"Finally some Christianity at work, instead of Right-Wing 'Self-Righteousness' !!" -- Donald Jecker
"So, dear Christians, could each of you go visit your own local leaders and let them know that you want them to follow Christ instead of the GOP? They need to know." -- Tina Bennett
"This is wonderful to hear. So often the faith community turns to the right which is not what Jesus had in mind. Thanks for the news." -- Barbara Mathieson
"I wonder how long it will take for these politicians to get the hint. We've had the "nuns on the bus" traveling to spread the word of the need for humanitarian works and now preachers lobbying against the extreme right. Good job!" -- Janice Henschel
"Go thou and do likewise...in Raleigh!" -- Don Saunders
"You mean this happened in my state....that's amazing!!! And unexpected!" -- Stephanie Hill Mumpower
"For once! I'm so sick of the Dominionist biblical revisionist garbage that says 'God loves the rich, and you're rich because you're better than everyone else.'" -- Brad Hunziker
"There are no words to describe how very much I love this!" -- Kathy Fairbanks Parker
"About time the clergy stepped up and did what their jobs." -- Rose McGuire
"They should do that in the Ohio legislature also!" -- Gloria Zebbs Anderson
"Absolutely Brilliant! It's nice to know there's some decent clergy and pastors left." -- Dana Norris
"This is great... Lets see if religious leaders in other states do something similar!" -- Nan A. Canter
"This should be done in every state." -- Sharon Casto
Needless to say, we'd like to see this kind of Christian activism sweep across the country. These are the actions Jesus was talking about when he said, "Go, and do likewise." Christianity has fallen away from its mission over the last 30 years. It's time to for it to return to its roots.
Naysayers say "none of this is the government's job." They're wrong. We recommend the following article: "Individual Charity Isn't Enough."
The complete letter. Please excuse the fragmented appearance. These are screen captures of a PDF:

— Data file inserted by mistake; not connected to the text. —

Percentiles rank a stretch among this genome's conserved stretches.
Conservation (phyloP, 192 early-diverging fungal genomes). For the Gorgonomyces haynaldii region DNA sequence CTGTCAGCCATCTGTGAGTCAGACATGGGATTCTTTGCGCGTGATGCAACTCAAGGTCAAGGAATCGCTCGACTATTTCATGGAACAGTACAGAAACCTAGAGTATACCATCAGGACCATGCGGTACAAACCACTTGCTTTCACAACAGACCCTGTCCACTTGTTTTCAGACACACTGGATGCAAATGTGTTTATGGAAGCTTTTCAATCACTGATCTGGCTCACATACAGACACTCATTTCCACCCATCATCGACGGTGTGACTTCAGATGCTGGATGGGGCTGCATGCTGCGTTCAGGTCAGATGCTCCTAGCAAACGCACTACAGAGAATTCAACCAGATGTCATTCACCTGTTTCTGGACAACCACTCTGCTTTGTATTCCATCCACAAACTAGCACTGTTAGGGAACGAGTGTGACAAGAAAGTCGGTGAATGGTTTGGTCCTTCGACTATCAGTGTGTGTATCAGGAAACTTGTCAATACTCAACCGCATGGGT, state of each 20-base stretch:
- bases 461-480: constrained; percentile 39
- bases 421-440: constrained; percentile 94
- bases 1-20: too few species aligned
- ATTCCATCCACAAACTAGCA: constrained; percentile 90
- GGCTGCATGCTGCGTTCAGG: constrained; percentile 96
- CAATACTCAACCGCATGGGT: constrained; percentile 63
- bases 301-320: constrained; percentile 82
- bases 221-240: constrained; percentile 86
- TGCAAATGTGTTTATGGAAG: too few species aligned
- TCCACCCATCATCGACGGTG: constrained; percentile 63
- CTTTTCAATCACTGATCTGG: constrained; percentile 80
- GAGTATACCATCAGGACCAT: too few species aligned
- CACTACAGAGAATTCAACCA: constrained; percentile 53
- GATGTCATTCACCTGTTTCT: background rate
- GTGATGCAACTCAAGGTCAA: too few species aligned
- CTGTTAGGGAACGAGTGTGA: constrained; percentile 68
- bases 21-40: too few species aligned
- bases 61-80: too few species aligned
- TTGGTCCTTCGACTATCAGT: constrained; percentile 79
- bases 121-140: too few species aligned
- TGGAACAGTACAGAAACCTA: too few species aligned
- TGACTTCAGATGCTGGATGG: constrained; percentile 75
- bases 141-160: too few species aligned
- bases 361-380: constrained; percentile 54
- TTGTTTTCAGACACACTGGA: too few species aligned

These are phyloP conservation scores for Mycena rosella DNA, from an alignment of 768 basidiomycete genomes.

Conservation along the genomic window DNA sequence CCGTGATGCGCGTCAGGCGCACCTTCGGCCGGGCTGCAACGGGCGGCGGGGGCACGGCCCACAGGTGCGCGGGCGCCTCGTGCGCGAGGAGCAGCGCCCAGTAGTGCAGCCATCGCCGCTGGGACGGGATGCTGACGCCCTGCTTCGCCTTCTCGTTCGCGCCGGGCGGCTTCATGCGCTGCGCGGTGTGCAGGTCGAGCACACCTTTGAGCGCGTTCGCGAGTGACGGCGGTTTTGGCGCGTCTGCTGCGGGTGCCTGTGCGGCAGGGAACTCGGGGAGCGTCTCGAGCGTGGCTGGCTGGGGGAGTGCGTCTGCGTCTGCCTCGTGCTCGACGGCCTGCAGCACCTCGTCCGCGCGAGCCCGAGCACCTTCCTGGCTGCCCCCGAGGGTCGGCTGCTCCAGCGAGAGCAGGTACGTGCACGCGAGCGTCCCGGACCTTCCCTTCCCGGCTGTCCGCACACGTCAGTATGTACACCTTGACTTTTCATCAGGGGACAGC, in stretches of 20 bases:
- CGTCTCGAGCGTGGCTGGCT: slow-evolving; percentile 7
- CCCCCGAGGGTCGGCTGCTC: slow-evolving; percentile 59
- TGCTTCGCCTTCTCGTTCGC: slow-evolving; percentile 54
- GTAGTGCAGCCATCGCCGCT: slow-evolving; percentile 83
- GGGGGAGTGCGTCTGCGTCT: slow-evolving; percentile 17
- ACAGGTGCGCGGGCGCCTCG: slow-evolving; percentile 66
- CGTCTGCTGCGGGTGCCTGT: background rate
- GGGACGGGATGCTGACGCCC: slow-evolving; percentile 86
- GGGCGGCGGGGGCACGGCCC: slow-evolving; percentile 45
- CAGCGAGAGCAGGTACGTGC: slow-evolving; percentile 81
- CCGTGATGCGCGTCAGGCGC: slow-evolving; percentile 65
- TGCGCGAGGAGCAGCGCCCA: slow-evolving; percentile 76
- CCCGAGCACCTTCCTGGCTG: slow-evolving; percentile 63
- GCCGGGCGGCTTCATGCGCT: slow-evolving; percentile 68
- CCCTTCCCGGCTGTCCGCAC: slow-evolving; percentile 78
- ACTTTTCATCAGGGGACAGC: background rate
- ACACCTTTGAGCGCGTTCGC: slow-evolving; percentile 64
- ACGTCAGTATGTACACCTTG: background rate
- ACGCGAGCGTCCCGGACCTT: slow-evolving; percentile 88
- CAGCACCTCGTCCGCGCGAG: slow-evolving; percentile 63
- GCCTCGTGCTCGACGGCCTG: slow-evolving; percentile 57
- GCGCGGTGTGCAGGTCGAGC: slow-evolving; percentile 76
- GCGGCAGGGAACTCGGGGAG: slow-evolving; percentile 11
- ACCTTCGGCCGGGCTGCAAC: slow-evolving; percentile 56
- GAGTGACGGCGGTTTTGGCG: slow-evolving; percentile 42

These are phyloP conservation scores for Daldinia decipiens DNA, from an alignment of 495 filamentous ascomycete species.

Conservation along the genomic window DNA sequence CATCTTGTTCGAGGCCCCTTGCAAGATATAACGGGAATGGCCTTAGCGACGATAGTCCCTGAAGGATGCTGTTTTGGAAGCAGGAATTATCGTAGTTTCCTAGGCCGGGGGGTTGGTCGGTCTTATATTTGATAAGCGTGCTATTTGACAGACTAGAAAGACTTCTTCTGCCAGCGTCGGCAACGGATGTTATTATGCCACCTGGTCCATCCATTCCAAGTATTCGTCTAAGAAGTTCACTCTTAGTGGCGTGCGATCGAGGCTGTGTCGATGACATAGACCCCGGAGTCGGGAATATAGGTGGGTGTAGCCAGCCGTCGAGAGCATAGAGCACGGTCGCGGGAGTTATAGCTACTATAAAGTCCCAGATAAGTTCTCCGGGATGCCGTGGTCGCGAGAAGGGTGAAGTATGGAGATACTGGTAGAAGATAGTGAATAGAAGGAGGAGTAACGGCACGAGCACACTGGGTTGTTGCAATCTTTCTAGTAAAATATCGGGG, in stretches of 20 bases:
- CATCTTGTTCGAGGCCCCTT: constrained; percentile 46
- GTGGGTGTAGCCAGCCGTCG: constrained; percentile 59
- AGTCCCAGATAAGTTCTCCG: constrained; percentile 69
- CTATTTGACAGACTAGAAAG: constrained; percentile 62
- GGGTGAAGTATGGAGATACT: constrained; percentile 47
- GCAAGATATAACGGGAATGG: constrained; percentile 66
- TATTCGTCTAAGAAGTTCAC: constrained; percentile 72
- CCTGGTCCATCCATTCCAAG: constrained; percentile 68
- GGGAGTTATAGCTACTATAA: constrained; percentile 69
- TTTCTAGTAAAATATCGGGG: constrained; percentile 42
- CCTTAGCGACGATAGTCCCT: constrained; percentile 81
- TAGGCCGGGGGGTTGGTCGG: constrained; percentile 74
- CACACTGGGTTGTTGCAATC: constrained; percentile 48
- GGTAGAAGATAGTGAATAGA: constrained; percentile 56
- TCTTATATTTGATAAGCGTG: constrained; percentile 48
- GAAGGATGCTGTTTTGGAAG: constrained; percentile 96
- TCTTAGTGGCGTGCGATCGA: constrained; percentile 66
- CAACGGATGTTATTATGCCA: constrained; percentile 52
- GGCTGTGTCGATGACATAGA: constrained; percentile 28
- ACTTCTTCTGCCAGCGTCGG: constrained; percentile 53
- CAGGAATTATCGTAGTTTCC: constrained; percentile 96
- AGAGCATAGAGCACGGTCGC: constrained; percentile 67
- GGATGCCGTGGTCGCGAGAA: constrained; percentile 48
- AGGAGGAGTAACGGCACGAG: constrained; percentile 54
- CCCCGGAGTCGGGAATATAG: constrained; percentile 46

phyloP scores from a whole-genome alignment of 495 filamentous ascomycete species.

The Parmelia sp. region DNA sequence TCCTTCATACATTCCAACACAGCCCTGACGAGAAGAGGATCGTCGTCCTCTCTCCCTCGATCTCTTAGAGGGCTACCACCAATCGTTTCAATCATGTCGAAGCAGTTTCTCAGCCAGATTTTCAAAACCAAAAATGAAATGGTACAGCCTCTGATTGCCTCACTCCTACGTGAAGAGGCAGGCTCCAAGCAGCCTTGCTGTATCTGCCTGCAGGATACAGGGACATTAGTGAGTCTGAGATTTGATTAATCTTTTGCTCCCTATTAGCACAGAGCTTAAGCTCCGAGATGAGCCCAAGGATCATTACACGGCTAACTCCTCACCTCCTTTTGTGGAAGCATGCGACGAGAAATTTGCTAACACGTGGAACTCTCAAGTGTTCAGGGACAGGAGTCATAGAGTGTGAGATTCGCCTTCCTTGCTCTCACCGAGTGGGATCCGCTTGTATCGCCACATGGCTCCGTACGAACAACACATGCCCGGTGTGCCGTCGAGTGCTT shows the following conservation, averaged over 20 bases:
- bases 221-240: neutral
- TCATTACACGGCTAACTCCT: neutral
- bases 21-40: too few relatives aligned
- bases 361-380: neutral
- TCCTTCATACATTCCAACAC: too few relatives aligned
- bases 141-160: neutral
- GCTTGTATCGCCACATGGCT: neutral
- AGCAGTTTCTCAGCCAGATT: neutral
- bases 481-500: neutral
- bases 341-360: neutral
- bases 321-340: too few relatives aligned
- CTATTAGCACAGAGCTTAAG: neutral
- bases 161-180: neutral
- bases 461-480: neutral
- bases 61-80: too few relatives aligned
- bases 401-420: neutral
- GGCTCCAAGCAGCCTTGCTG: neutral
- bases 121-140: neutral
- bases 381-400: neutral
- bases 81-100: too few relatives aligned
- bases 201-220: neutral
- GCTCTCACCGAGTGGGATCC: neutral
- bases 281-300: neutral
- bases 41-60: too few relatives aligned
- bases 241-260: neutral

You'd think you were trying to follow Jesus or something!
Matthew 22:37-40 You shall love the Lord your God with all your heart, and with all your soul, and with all your mind.’ This is the great and foremost commandment. And a second is like it, ‘You shall love your neighbor as yourself.’ On these two commandments depend the whole Law and the Prophets.
John 13:34-35 A new commandment I give to you, that you love one another, even as I have loved you, that you also love one another. By this all men will know that you are My disciples, if you have love for one another.
Matthew 7:12 Whatever you want others to do for you, do so for them, for this is the Law and the Prophets.
Luke 6:35 But love your enemies, and do good, and lend, expecting nothing in return; and your reward in heaven will be great, and you will be sons of the Most High; for He Himself is kind to ungrateful and evil men.
Matthew 22:34-40 Hearing that Jesus had silenced the Sadducees, the Pharisees got together. One of them, an expert in the law, tested him with this question: “Teacher, which is the greatest commandment in the Law?” Jesus replied: “‘Love the Lord your God with all your heart and with all your soul and with all your mind.’ This is the first and greatest commandment. And the second is like it: ‘Love your neighbor as yourself.’ All the Law and the Prophets hang on these two commandments.”
Mark 10:43-45 Whoever wishes to become great among you shall be your servant; and whoever wishes to be first among you shall be slave of ALL. For even the Son of Man did not come to be served, but to serve and to give His life a ransom for many.
John 13:14-15 If I then, the Lord and the Teacher, washed your feet, you also ought to wash one another’s feet. For I gave you an example that you also should do as I did to you.
About TCL Blog
We’re not about Dogma here. We’re just Christians who think the political and Christian right-wing have their priorities wrong.
Charles Toy is the founding member of The Christian Left. We're sure you will enjoy his passion as well as his wit. Guest bloggers featured often.